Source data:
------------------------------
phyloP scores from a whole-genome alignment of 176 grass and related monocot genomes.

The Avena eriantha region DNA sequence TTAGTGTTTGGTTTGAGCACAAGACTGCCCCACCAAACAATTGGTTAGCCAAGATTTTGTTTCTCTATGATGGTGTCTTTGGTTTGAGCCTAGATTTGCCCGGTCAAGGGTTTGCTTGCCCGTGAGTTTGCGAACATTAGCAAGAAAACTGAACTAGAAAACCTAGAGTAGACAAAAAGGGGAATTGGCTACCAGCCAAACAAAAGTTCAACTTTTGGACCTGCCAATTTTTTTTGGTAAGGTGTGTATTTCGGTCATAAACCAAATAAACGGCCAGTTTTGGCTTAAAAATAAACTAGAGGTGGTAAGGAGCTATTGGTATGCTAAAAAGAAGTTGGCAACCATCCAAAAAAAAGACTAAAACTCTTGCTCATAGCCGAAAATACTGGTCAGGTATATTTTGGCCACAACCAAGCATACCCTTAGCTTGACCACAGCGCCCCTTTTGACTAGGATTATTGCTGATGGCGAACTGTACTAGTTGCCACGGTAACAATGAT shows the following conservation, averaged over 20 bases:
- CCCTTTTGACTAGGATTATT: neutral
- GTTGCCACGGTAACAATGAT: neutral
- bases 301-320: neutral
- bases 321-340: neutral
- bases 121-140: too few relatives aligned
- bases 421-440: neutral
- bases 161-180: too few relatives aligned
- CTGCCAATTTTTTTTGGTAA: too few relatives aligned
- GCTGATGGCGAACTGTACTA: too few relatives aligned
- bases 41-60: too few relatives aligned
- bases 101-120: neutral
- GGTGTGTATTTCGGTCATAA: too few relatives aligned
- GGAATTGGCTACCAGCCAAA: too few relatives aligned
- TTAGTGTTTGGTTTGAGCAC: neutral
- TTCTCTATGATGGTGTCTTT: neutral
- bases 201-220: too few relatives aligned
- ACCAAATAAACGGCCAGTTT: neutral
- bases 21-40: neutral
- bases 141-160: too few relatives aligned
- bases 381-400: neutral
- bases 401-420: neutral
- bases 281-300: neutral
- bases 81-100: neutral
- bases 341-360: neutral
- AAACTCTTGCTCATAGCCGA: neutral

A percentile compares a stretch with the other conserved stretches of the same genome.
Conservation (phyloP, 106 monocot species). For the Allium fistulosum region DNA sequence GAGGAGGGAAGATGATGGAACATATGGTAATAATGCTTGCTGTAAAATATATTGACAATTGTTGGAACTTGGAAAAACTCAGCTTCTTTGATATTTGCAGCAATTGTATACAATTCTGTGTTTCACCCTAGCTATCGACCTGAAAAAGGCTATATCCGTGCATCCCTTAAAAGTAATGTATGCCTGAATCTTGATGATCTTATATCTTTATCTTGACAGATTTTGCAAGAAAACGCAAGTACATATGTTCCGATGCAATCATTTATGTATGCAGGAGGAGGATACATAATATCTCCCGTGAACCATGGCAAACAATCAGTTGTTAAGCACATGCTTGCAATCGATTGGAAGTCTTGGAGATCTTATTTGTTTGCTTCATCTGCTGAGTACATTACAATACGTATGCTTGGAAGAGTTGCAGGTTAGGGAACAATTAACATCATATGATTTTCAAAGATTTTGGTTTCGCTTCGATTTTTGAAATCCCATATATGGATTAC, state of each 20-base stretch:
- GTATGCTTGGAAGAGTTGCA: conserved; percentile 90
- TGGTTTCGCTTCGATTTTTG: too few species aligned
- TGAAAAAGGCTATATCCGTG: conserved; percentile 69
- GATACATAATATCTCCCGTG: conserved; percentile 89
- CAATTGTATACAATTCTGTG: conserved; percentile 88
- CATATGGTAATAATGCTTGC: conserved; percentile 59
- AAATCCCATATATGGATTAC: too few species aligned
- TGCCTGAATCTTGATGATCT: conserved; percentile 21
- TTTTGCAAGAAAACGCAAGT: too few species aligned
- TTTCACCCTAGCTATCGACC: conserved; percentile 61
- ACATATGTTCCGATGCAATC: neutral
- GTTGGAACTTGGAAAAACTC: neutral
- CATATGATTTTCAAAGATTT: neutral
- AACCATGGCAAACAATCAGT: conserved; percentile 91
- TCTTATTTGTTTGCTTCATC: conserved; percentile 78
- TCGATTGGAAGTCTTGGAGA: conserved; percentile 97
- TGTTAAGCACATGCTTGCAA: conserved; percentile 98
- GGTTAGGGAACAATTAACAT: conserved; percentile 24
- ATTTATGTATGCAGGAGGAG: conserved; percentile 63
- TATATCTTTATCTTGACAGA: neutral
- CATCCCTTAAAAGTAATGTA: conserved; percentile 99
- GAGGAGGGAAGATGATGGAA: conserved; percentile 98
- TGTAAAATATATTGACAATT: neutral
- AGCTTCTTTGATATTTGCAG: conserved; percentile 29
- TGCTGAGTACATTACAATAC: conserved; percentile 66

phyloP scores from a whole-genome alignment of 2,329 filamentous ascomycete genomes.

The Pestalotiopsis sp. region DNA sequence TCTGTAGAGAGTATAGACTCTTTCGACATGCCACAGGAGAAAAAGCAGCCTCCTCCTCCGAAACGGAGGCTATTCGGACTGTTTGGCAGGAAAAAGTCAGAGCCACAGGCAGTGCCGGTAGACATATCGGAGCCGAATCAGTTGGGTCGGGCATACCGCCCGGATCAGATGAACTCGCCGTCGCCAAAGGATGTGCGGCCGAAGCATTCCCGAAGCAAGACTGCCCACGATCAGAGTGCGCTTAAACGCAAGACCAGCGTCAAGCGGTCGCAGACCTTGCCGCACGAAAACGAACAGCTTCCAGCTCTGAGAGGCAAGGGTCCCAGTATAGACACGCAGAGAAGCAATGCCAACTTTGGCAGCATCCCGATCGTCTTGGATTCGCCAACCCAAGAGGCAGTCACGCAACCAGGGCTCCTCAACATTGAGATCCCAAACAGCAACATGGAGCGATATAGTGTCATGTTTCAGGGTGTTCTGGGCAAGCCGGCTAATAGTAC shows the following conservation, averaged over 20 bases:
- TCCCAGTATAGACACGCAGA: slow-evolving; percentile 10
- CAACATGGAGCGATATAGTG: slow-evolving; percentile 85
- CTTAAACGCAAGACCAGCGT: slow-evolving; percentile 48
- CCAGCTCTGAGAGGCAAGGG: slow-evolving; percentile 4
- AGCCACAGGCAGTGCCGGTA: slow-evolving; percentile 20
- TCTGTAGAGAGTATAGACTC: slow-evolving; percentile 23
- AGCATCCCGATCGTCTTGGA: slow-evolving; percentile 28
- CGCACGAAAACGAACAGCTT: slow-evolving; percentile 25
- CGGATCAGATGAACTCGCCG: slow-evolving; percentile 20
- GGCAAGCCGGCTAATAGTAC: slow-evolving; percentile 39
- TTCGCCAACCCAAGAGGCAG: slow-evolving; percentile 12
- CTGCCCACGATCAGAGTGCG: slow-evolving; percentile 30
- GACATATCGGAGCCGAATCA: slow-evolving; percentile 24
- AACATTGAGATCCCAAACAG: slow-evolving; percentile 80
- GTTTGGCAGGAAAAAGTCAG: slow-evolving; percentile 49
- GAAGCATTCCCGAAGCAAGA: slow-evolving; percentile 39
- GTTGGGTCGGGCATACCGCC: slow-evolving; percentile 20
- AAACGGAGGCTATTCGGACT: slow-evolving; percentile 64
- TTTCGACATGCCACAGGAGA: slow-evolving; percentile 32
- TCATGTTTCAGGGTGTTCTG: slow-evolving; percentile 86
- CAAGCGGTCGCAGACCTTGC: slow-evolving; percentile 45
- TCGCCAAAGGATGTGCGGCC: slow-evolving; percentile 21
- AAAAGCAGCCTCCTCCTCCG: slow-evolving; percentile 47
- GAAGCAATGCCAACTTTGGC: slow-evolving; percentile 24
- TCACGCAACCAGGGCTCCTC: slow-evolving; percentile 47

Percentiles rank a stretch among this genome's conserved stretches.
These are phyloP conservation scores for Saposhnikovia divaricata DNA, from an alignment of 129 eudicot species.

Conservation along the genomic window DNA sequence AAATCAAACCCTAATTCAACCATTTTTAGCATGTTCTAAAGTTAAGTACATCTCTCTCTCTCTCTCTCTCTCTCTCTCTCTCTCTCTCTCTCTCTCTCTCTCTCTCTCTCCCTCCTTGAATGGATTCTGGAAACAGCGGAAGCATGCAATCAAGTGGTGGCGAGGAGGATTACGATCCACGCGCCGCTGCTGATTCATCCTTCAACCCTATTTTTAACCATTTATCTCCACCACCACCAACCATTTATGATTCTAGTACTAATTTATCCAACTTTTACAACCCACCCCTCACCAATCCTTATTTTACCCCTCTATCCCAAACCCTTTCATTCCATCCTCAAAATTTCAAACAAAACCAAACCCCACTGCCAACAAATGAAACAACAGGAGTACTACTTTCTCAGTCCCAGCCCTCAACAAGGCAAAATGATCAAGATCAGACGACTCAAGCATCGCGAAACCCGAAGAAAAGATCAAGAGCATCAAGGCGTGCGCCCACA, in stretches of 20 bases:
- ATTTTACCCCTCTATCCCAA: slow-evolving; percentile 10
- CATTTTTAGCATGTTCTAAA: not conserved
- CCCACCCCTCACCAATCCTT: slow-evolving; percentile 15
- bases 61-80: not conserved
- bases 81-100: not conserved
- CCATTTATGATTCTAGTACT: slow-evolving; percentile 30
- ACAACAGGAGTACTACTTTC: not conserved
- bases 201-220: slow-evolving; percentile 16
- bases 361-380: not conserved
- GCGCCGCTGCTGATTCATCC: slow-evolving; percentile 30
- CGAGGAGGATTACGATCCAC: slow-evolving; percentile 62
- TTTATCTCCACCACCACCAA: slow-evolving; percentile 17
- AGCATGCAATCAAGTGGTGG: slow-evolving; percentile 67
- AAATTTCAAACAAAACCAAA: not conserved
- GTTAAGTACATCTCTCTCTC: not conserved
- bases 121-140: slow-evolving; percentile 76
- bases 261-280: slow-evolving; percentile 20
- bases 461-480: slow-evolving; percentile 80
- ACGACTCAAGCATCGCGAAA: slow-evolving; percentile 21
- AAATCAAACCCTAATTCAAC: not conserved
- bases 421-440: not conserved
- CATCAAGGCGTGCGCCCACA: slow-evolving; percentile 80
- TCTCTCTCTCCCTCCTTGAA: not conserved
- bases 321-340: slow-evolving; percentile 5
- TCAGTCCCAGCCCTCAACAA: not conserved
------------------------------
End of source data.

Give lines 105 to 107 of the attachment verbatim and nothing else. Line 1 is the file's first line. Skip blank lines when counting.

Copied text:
- bases 421-440: not conserved
- CATCAAGGCGTGCGCCCACA: slow-evolving; percentile 80
- TCTCTCTCTCCCTCCTTGAA: not conserved